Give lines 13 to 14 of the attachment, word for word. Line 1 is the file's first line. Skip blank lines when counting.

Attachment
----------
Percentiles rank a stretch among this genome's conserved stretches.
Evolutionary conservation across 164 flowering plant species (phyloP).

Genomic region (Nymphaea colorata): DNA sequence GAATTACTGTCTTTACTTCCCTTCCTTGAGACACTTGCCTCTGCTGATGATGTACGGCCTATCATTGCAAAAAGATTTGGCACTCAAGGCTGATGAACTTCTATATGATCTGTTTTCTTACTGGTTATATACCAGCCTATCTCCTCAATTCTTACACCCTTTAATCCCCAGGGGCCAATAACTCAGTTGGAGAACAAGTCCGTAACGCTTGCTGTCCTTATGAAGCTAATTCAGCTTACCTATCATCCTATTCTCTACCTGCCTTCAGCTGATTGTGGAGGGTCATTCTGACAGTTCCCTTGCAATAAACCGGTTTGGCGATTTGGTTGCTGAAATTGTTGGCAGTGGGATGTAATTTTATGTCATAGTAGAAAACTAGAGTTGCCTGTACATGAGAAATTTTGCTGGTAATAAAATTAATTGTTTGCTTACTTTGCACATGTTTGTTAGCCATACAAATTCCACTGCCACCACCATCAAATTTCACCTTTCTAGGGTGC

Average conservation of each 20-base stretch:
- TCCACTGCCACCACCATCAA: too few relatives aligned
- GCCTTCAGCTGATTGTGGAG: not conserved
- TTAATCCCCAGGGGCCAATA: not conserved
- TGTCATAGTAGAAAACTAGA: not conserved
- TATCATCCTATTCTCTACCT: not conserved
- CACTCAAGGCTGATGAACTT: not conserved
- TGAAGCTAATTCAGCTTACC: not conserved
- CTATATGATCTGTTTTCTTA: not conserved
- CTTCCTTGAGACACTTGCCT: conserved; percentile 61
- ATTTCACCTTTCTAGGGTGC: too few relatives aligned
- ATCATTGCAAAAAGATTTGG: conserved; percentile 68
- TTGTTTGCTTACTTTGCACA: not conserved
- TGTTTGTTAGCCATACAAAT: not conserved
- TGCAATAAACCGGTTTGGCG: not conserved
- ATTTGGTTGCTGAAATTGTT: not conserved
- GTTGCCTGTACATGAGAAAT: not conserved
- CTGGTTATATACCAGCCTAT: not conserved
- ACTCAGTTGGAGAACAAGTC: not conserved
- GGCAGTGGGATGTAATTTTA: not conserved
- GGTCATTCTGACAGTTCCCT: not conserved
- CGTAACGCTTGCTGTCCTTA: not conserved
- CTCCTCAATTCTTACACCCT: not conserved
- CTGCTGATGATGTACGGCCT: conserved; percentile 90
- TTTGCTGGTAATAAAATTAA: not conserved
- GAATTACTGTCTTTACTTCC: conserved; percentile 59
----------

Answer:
- CTTCCTTGAGACACTTGCCT: conserved; percentile 61
- ATTTCACCTTTCTAGGGTGC: too few relatives aligned